// this records that the method was called and passes in the value
  // it was called with
  args := m.Called(value)
  // it then returns whatever we tell it to return
  // in this case true to simulate an SMS Service Notification
  // sent out 
	return args.Bool(0)
}

// we need to satisfy our MessageService interface
// which sadly means we have to stub out every method
// defined in that interface
func (m *smsServiceMock) DummyFunc() {
	fmt.Println("Dummy")
}

// TestChargeCustomer is where the magic happens
// here we create our SMSService mock
func TestChargeCustomer(t *testing.T) {
	smsService := new(smsServiceMock)

  // we then define what should be returned from SendChargeNotification
  // when we pass in the value 100 to it. In this case, we want to return
  // true as it was successful in sending a notification 
	smsService.On("SendChargeNotification", 100).Return(true)

  // next we want to define the service we wish to test
  myService := MyService{smsService}
  // and call said method
	myService.ChargeCustomer(100)

  // at the end, we verify that our myService.ChargeCustomer
  // method called our mocked SendChargeNotification method
	smsService.AssertExpectations(t)
}

So, when we run this calling go test ./... -v we should see the following output:

go test ./... -v
=== RUN   TestChargeCustomer
Mocked charge notification function
Value passed in: 100
Charging Customer For the value of 100
--- PASS: TestChargeCustomer (0.00s)
    main_test.go:33: PASS:      SendChargeNotification(int)
PASS
ok      _/Users/elliot/Documents/Projects/tutorials/golang/go-testify-tutorial  0.012s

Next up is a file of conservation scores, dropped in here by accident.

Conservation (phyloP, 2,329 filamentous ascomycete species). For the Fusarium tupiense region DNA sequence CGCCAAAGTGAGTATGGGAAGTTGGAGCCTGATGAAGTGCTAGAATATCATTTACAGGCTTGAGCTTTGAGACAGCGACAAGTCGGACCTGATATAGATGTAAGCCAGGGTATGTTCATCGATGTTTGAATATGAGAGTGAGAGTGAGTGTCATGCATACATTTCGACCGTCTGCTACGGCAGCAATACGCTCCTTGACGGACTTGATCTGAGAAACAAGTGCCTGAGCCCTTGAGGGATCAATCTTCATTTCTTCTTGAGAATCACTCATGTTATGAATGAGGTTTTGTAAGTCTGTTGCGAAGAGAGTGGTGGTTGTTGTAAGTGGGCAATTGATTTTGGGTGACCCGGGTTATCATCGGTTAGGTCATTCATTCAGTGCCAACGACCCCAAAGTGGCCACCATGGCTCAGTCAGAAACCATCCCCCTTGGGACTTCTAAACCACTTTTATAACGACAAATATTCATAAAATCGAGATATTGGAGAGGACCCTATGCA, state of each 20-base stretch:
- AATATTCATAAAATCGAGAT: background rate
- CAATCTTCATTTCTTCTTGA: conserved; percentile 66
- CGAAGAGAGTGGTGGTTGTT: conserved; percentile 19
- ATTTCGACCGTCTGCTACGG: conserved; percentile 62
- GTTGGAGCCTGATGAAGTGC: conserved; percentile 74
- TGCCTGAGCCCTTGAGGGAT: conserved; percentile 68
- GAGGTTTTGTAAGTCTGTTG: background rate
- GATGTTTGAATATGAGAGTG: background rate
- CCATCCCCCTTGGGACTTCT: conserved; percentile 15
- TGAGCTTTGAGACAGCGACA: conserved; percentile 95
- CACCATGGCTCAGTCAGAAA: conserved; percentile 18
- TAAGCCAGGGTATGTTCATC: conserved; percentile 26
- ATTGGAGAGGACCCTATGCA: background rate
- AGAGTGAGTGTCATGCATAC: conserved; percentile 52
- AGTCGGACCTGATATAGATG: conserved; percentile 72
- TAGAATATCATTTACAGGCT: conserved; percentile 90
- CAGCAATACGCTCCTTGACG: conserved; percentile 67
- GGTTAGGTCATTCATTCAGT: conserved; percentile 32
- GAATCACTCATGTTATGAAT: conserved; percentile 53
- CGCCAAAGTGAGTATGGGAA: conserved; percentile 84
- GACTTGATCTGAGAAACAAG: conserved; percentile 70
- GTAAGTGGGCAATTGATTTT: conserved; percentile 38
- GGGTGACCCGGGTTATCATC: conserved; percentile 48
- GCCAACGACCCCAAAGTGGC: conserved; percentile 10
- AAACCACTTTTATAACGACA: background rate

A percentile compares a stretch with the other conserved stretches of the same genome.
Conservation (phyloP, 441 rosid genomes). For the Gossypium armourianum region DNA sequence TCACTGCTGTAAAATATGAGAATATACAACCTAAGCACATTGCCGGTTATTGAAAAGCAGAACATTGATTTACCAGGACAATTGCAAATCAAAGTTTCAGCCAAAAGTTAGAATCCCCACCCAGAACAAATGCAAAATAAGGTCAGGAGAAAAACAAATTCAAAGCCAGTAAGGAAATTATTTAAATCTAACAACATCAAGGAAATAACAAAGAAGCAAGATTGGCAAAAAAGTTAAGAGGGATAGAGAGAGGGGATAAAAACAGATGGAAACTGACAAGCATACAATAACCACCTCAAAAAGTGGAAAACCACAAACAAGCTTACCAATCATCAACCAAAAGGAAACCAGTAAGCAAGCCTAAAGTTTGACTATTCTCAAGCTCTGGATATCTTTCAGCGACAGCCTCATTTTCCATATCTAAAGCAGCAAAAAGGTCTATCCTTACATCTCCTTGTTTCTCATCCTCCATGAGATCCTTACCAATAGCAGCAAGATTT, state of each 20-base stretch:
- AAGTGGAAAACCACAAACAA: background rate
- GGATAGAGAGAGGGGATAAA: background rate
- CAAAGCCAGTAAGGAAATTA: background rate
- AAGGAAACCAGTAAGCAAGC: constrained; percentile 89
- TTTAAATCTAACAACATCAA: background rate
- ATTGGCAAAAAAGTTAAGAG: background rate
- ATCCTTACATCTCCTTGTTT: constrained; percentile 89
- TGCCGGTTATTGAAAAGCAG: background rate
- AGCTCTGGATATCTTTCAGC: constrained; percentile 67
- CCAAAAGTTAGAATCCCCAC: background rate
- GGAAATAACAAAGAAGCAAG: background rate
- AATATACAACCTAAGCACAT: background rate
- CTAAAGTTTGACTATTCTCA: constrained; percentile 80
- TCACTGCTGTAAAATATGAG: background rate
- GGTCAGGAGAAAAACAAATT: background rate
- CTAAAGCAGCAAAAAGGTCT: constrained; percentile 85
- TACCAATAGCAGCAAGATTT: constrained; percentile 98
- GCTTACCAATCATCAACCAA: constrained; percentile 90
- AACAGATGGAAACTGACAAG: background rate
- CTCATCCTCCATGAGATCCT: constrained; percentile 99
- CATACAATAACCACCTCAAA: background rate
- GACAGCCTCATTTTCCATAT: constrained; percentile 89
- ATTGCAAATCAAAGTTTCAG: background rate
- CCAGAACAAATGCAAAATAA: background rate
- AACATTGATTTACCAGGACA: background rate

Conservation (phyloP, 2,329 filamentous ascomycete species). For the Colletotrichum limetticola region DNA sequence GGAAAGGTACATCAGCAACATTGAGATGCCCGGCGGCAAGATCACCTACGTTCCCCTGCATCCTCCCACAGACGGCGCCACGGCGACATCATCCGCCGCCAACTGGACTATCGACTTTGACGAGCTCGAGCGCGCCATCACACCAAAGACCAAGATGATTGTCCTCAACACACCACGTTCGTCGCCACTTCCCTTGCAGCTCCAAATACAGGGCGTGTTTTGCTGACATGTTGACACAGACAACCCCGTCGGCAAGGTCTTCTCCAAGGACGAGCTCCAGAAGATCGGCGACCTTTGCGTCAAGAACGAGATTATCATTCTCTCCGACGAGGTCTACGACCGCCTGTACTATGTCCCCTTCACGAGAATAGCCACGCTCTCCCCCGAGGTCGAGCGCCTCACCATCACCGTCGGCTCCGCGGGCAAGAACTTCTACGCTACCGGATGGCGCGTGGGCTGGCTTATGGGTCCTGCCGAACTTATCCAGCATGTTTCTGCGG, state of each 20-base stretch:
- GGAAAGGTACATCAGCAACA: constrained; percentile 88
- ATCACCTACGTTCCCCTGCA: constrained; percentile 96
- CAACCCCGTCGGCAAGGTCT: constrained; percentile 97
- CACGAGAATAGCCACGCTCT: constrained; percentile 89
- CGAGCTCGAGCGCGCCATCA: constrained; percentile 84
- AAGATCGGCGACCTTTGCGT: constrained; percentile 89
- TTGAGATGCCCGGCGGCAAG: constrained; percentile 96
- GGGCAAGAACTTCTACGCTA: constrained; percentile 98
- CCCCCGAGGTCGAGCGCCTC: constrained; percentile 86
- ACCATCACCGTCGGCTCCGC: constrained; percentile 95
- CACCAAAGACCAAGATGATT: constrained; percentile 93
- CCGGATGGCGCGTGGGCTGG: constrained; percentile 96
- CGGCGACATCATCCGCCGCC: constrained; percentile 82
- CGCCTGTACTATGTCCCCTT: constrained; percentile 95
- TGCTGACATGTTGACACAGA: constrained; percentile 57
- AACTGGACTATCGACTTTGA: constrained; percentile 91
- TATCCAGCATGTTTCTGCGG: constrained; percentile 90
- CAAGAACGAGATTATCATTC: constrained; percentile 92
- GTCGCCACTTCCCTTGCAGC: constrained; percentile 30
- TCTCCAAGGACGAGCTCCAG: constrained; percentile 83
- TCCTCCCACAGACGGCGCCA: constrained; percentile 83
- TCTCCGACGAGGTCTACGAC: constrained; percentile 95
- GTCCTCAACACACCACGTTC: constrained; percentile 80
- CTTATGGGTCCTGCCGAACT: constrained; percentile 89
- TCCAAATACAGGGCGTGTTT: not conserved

As you can see, our mocked method was called as opposed to our “production” method and we’ve been able to verify that our myService.ChargeCustomer() method acts the way we expect it to!

Happy days, we’ve now been able to fully test a more complex project using mocks. It’s worth noting that this technique can be used for all manner of different systems, such as mocking database queries or how you interact with other APIs. Overall, mocking is something that is really powerful and is definitely something you should try to master if you are going to be testing production-grade systems in Go.

Generating Mocks with Mockery

So, in the above example we mocked out all of the various methods ourselves, but in real-life examples, this may represent a hell of a lot of different methods and functions to mock.

Thankfully, this is where the vektra/mockery package comes to our aide.

The mockery binary can take in the name of any interfaces you may have defined within your Go packages and it’ll automatically output the generated mocks to mocks/InterfaceName.go. This is seriously handy when you want to save yourself a tonne of time and it’s a tool I would highly recommend checking out!

Key Takeaways

  • Testify helps you to simplify the way you write assertions within your test cases.
  • Testify can also be used to mock objects within your testing framework to ensure you aren’t calling production endpoints whenever you test.

Conclusion

Hopefully, this has helped to demystify the art of testing your Go projects using the stretchr/testify package. In this tutorial, we’ve managed to look at how you can use assertions from the testify package to do things like assert if things are equal, or not equal or nil.

We’ve also been able to look at how you can mock out various parts of your systems to ensure that, when running your tests, you don’t subsequently start interacting with production systems and doing things you didn’t quite want to.

If you found this useful, or if you have any comments or feedback, then please feel free to let me know in the comments section below.

Further Reading

If you enjoyed this, you may like my other articles on testing in Go: